TABLE 1__________________________________________________________________________Solid phase condensation of polyamide 6 fibers of Polymer 1 with 11crimps/cmand Comparison ExamplesExample  PA-         t1                Titre  Tenacity3                             Elongation4                                   Breaking work5                                           T7 6No.    Fibre Catalyst              (h)                (dtex)                    ηrel 2                       (cN/dtex)                             (%)   (cN  cm)                                           (cN)                                              DST7__________________________________________________________________________ 1     TM 26 R        --     0                17.25                    3.36                       5.30  6.30  37.82   11.16                                              42 555(Comparison)       8 16.99                    4.05                       5.69  73.73 46.38   12.69                                              44 241              16                17.28                    4.23                       5.15  70.56 41.58   11.96                                              63 002              24                17.29                    4.48                       4.94  73.29 42.37   11.47                                              47 312 2     TM 26R        H3 PO4               8                17.89                    7.26                       5.21  74.20 46.46   12.61                                              113 872              16                16.84                    7.18                       5.39  70.21 41.16   11.93                                              66 979              24                17.56                    9.57                       4.89  71.32 40.29   11.18                                              84 756 3     TM 26R        H3 PO3               8                17.40                    8.12                       5.54  80.26 51.81   12.52                                              79 451              16                16.56                    8.76                       5.34  72.98 43.32   12.31                                              69 772              24                16.78                    10.01                       5.59  78.11 48.41   12.42                                              113 593 4     TM 26R        NaH2 PO4               8                17.32                    6.35                       5.72  81.57 52.64   12.12                                              82 620              16                16.54                    6.92                       5.71  79.03 49.26   11.88                                              84 028              24                17.60                    7.25                       5.15  80.07 48.87   11.51                                              87 85917     TM 26 high        --     0                18.31                    4.46                       6.63  58.47 45.78   16.06(Comparison)  viscosity__________________________________________________________________________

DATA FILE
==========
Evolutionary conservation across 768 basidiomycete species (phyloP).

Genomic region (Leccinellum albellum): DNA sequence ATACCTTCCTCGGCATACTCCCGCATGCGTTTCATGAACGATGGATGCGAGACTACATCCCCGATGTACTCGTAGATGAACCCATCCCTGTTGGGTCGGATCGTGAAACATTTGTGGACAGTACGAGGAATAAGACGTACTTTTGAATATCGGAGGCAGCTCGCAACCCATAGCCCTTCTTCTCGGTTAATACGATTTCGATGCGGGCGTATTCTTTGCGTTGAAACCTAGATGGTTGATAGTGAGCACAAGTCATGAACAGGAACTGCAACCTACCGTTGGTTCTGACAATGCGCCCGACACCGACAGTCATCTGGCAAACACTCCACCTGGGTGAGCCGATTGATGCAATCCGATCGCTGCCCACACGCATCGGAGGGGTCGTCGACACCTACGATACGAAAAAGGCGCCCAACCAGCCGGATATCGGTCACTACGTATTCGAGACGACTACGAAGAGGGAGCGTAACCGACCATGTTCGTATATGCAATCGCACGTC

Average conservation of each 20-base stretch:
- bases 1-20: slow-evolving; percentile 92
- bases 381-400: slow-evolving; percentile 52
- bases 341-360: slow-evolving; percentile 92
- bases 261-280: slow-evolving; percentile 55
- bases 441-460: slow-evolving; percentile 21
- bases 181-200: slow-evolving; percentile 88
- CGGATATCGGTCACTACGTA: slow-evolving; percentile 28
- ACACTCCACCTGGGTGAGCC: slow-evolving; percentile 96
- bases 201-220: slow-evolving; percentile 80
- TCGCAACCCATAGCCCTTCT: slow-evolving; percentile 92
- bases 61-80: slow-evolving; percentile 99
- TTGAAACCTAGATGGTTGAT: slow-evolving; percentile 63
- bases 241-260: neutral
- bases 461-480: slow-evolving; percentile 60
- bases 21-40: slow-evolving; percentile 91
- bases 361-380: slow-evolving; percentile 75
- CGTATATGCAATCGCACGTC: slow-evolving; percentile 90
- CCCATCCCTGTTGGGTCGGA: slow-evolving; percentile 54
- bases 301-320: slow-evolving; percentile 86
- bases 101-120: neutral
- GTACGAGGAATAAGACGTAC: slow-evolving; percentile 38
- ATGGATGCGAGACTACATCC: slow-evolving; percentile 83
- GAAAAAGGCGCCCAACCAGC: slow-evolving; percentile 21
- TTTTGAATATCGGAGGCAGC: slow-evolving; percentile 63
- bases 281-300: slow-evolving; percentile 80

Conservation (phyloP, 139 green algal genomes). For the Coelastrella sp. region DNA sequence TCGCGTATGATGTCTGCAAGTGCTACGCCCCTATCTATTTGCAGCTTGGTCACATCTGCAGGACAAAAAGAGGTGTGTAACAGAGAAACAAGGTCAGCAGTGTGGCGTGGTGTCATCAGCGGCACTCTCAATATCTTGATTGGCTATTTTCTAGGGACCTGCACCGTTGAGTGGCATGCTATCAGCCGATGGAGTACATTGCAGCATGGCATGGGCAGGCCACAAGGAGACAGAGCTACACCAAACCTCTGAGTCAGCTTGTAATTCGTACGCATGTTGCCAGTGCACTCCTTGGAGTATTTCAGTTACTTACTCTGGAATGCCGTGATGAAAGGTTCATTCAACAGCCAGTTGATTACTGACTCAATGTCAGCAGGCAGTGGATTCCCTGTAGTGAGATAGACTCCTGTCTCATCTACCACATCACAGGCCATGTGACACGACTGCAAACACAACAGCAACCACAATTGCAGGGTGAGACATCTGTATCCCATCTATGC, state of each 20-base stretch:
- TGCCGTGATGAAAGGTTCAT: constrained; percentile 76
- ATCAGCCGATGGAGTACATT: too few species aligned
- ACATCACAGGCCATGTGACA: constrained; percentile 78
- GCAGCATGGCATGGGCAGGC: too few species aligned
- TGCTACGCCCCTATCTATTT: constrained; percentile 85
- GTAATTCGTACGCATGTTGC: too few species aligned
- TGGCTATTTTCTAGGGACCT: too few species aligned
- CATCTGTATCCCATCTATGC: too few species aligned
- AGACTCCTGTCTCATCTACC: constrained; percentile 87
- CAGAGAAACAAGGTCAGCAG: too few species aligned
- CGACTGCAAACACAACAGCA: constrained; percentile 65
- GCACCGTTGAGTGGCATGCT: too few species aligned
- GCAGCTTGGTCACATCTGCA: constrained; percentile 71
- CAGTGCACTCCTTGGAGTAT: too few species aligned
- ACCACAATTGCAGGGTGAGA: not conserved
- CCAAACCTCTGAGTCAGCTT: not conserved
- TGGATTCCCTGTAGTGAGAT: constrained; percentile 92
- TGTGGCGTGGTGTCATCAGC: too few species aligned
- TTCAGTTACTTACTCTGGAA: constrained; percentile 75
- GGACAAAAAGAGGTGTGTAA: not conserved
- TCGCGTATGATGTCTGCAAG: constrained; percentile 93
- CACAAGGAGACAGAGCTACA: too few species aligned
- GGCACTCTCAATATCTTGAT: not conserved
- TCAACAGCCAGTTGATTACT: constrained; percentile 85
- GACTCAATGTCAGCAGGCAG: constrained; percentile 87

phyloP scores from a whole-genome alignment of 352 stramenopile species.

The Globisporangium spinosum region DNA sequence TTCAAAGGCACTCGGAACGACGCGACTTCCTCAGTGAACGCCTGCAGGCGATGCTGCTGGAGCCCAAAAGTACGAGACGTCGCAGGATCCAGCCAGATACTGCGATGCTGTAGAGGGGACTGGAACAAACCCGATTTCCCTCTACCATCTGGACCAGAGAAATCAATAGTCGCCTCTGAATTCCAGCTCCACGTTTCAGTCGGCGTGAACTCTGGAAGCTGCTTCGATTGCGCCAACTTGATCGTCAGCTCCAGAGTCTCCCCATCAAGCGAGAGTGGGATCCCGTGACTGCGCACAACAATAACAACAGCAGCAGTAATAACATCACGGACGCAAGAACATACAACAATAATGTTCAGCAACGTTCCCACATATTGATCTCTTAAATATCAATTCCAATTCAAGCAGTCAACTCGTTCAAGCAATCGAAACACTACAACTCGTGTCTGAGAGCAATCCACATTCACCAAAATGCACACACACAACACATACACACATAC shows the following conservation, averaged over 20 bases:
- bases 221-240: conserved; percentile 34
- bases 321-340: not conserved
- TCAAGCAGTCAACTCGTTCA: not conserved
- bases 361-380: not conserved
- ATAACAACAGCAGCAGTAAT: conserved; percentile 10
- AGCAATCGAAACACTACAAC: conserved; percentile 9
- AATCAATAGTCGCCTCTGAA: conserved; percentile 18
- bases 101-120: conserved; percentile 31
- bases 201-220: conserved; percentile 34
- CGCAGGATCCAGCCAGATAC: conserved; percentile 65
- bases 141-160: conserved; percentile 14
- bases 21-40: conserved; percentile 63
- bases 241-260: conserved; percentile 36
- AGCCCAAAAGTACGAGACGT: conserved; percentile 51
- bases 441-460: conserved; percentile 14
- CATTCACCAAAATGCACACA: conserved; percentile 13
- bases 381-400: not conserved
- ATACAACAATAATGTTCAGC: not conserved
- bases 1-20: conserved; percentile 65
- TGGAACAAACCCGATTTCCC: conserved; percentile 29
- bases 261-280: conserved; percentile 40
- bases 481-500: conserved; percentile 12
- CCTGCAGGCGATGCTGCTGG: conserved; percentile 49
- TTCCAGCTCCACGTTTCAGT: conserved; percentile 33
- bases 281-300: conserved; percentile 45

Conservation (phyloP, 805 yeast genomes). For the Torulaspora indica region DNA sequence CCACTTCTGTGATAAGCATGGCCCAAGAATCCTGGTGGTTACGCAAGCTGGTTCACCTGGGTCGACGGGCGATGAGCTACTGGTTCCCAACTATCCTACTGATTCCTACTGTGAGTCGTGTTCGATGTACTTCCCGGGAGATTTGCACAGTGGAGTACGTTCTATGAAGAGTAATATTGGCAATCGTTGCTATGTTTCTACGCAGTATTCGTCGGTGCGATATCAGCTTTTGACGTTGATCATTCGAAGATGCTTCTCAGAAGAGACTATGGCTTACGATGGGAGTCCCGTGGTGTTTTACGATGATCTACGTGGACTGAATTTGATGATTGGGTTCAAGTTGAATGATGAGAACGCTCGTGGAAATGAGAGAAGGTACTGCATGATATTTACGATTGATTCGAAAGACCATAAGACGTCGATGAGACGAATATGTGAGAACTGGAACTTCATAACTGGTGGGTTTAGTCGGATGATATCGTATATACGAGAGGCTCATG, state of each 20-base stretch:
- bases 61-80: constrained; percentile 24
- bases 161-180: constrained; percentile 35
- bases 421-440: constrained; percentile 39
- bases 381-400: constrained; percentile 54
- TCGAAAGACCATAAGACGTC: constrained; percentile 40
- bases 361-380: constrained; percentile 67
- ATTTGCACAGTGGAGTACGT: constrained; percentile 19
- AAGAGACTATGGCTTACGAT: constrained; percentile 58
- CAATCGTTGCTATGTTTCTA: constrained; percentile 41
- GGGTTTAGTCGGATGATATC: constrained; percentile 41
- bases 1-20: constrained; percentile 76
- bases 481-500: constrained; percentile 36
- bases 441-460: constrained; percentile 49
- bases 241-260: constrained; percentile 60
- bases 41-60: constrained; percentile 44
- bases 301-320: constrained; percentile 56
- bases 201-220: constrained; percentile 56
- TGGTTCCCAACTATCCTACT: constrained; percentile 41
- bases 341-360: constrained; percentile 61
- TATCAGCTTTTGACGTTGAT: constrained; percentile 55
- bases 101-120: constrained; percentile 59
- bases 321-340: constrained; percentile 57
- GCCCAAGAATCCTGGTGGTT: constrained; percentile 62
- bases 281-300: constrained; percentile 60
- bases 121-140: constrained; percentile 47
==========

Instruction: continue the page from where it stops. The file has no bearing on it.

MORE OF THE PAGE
TABLE 2__________________________________________________________________________Solid phase condensation of polyamide 6 fibers of Polymer 2 with 11crimps/cmand Comparison ExamplesExample  PA-        t1               Titre  Tenacity3                            Elongation4                                  Breaking work5                                          T7 6No.    Fibre Catalyst             (h)               (dtex)                   ηrel 2                      (cN/dtex)                            (%)   (cN  cm)                                          (cN)                                             DST7__________________________________________________________________________ 5     TM 26-R        --   0 18.19                   3.72                      5.17  90.51 54.59   9.94                                              87 467(Comparison)      8 18.03                   4.48                      4.79  85.67 49.83   10.82                                              90 970 6     TM26 2R-1        H3 PO3             8 17.88                   8.24                      4.88  89.37 52.46   10.53                                             105 392 7     TM26 2R-1        H3 PO4             8 18.41                   8.28                      5.01  96.81 59.87   10.61                                             115 718 8     TM26 2R-2        --   0 17.42                   3.86                      4.96  84.73 46.12   9.18                                             111 594(Comparison)      8 19.26                   6.29                      4.73  87.09 51.89   10.01                                             109 037 9     TM26 2R-2        H3 PO3             8 18.40                   9.47                      4.69  92.41 52.57   10.48                                             122 10110     TM26 2R-2        H3 PO4             8 17.40                   8.28                      4.87  91.65 52.16   9.75                                             119 09611     TM26 2R-3        --   0 17.08                   3.88                      5.36  68.23 39.26   10.95                                             106 830(Comparison)      8 18.04                   6.04                      5.40  70.37 44.08   11.71                                             168 62512     TM26 2R-3        H3 PO3             8 17.07                   10.14                      5.25  76.74 45.11   11.12                                             278 03113     TM26 2R-3        H3 PO3             8 17.86                   9.13                      5.12  69.23 40.32   10.89                                             239 26914     TM26 2R-4        --   0 18.13                   3.85                      5.00  70.46 39.48   11.06                                              69 606(Comparison)      8 16.30                   5.89                      5.75  70.08 41.15   10.54                                             174 26015     TM26 2R-4        H3 PO3             8 17.54                   7.96                      5.08  79.45 47.38   10.2216     TM26 2R-4        H3 PO4             8 18.03                   8.11                      5.20  80.01 47.85   11.20                                             190 993__________________________________________________________________________